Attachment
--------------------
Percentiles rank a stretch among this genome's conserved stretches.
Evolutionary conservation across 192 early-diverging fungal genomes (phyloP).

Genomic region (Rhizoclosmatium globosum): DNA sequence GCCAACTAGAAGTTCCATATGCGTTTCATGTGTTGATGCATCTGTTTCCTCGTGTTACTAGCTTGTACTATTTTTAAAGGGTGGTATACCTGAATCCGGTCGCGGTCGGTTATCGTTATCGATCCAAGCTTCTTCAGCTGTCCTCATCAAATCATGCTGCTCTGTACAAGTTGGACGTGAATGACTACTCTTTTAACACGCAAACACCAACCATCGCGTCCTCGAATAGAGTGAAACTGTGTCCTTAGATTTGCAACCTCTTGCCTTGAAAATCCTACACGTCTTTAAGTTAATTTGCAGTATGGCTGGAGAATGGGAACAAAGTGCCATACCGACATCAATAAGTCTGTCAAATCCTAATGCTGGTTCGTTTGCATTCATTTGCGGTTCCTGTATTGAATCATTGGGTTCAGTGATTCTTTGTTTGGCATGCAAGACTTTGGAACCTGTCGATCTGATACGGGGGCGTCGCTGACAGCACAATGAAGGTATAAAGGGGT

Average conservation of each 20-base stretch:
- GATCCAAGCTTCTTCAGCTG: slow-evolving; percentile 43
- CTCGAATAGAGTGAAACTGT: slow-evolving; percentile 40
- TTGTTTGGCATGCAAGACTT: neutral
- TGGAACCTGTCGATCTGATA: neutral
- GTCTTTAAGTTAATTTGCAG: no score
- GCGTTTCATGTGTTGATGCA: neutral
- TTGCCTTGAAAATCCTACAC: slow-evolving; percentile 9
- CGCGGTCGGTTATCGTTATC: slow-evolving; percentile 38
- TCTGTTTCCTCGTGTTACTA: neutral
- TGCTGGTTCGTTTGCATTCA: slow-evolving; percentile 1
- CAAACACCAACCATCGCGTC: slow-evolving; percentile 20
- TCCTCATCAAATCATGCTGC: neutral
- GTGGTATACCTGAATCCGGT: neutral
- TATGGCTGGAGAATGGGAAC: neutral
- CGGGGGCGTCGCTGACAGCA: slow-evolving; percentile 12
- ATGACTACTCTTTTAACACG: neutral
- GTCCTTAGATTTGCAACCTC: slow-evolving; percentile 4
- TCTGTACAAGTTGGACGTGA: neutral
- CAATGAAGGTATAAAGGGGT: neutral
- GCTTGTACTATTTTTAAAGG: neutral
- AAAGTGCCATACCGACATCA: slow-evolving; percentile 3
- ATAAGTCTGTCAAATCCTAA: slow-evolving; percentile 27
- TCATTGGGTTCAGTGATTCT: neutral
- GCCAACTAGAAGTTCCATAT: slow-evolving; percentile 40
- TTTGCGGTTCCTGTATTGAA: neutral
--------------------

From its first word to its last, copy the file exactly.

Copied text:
Percentiles rank a stretch among this genome's conserved stretches.
Evolutionary conservation across 192 early-diverging fungal genomes (phyloP).

Genomic region (Rhizoclosmatium globosum): DNA sequence GCCAACTAGAAGTTCCATATGCGTTTCATGTGTTGATGCATCTGTTTCCTCGTGTTACTAGCTTGTACTATTTTTAAAGGGTGGTATACCTGAATCCGGTCGCGGTCGGTTATCGTTATCGATCCAAGCTTCTTCAGCTGTCCTCATCAAATCATGCTGCTCTGTACAAGTTGGACGTGAATGACTACTCTTTTAACACGCAAACACCAACCATCGCGTCCTCGAATAGAGTGAAACTGTGTCCTTAGATTTGCAACCTCTTGCCTTGAAAATCCTACACGTCTTTAAGTTAATTTGCAGTATGGCTGGAGAATGGGAACAAAGTGCCATACCGACATCAATAAGTCTGTCAAATCCTAATGCTGGTTCGTTTGCATTCATTTGCGGTTCCTGTATTGAATCATTGGGTTCAGTGATTCTTTGTTTGGCATGCAAGACTTTGGAACCTGTCGATCTGATACGGGGGCGTCGCTGACAGCACAATGAAGGTATAAAGGGGT

Average conservation of each 20-base stretch:
- GATCCAAGCTTCTTCAGCTG: slow-evolving; percentile 43
- CTCGAATAGAGTGAAACTGT: slow-evolving; percentile 40
- TTGTTTGGCATGCAAGACTT: neutral
- TGGAACCTGTCGATCTGATA: neutral
- GTCTTTAAGTTAATTTGCAG: no score
- GCGTTTCATGTGTTGATGCA: neutral
- TTGCCTTGAAAATCCTACAC: slow-evolving; percentile 9
- CGCGGTCGGTTATCGTTATC: slow-evolving; percentile 38
- TCTGTTTCCTCGTGTTACTA: neutral
- TGCTGGTTCGTTTGCATTCA: slow-evolving; percentile 1
- CAAACACCAACCATCGCGTC: slow-evolving; percentile 20
- TCCTCATCAAATCATGCTGC: neutral
- GTGGTATACCTGAATCCGGT: neutral
- TATGGCTGGAGAATGGGAAC: neutral
- CGGGGGCGTCGCTGACAGCA: slow-evolving; percentile 12
- ATGACTACTCTTTTAACACG: neutral
- GTCCTTAGATTTGCAACCTC: slow-evolving; percentile 4
- TCTGTACAAGTTGGACGTGA: neutral
- CAATGAAGGTATAAAGGGGT: neutral
- GCTTGTACTATTTTTAAAGG: neutral
- AAAGTGCCATACCGACATCA: slow-evolving; percentile 3
- ATAAGTCTGTCAAATCCTAA: slow-evolving; percentile 27
- TCATTGGGTTCAGTGATTCT: neutral
- GCCAACTAGAAGTTCCATAT: slow-evolving; percentile 40
- TTTGCGGTTCCTGTATTGAA: neutral